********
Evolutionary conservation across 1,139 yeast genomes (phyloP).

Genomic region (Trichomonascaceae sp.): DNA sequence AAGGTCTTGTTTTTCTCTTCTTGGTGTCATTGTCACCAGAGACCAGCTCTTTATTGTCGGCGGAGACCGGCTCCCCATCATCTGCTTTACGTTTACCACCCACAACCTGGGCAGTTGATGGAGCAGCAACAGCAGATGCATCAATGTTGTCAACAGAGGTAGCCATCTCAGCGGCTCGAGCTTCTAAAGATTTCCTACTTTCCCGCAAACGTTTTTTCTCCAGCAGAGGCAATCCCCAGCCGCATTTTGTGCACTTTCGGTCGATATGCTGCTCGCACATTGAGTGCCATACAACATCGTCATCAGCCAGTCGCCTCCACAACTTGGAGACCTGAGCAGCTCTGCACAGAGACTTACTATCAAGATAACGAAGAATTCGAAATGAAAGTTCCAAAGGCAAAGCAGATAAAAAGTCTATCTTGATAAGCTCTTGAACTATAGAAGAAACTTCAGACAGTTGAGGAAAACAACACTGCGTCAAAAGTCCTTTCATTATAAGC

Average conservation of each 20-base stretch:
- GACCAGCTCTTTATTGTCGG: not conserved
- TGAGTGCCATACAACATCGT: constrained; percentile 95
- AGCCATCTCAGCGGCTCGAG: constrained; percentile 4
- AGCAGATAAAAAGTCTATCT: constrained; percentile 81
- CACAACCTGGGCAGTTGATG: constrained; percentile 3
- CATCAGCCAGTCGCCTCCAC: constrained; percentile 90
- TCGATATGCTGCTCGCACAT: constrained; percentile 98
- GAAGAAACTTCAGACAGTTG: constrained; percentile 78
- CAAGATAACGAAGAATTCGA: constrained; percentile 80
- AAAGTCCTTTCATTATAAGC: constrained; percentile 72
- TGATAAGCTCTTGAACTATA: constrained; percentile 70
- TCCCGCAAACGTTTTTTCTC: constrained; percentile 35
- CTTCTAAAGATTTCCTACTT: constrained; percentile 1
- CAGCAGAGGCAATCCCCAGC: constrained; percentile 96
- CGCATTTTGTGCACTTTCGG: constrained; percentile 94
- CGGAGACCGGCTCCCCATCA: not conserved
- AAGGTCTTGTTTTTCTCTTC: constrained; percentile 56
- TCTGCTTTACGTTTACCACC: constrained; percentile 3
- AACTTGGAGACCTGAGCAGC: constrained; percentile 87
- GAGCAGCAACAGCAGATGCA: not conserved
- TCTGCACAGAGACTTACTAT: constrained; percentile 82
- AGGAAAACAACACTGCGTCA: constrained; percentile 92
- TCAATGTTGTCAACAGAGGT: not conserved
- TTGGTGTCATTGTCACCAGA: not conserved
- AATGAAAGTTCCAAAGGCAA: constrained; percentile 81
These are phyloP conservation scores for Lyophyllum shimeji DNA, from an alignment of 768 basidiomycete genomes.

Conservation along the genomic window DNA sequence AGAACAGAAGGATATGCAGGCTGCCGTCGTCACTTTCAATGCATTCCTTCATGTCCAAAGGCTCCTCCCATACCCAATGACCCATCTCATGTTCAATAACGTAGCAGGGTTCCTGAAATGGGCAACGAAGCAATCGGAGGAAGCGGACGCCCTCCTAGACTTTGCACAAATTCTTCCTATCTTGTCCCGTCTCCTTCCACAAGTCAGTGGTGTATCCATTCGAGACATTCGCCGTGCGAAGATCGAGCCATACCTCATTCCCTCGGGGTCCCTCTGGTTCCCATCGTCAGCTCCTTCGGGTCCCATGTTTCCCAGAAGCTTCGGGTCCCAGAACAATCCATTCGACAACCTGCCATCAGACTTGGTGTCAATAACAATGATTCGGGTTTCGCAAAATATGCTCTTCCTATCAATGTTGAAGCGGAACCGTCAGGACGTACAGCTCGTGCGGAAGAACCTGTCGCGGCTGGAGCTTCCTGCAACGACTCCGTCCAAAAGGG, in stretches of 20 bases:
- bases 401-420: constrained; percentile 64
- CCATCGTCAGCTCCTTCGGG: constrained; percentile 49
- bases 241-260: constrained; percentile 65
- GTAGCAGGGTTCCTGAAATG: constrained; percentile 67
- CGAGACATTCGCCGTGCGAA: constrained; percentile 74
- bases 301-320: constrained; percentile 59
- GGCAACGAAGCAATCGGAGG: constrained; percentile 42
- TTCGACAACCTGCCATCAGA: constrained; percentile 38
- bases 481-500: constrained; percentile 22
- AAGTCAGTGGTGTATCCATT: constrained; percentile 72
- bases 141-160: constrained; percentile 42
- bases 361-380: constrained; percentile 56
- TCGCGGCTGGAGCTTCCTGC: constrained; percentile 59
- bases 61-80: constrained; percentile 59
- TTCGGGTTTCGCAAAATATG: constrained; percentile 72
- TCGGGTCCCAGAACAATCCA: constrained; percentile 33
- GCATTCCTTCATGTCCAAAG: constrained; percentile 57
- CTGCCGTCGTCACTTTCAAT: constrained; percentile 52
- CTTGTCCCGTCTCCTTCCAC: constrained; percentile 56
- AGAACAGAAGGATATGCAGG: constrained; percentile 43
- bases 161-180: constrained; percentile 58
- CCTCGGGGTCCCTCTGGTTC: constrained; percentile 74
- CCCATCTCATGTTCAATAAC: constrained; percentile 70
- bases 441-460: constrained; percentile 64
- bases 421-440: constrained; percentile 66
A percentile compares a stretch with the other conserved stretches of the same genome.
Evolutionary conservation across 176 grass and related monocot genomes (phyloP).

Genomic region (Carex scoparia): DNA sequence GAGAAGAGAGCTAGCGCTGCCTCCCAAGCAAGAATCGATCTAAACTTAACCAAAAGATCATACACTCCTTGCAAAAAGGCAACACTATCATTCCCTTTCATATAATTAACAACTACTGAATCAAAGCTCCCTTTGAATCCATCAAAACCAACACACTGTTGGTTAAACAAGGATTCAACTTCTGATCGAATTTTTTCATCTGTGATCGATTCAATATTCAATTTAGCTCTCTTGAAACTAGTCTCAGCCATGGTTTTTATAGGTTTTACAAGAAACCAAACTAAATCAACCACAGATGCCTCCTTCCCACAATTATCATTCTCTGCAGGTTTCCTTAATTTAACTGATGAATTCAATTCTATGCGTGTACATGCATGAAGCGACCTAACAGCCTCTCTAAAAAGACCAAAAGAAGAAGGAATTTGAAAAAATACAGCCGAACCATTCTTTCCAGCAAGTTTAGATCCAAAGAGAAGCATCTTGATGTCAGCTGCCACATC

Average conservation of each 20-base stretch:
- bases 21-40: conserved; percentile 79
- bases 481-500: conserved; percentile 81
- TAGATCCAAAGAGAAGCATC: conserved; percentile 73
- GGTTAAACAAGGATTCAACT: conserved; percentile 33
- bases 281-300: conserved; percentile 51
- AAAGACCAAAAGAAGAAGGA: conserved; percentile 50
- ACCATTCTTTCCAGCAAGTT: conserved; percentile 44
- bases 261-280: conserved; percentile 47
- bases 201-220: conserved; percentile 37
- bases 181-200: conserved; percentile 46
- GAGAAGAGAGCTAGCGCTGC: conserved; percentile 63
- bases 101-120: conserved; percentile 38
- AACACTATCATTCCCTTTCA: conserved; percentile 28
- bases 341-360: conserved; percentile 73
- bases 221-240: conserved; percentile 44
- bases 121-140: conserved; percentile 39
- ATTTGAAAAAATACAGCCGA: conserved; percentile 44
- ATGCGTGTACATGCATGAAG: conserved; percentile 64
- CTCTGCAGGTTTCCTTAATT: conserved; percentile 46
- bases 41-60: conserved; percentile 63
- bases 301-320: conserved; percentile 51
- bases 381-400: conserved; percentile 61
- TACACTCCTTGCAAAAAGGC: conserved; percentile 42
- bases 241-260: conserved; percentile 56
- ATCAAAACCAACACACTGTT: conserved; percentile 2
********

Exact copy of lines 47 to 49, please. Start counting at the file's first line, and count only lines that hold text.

- GCATTCCTTCATGTCCAAAG: constrained; percentile 57
- CTGCCGTCGTCACTTTCAAT: constrained; percentile 52
- CTTGTCCCGTCTCCTTCCAC: constrained; percentile 56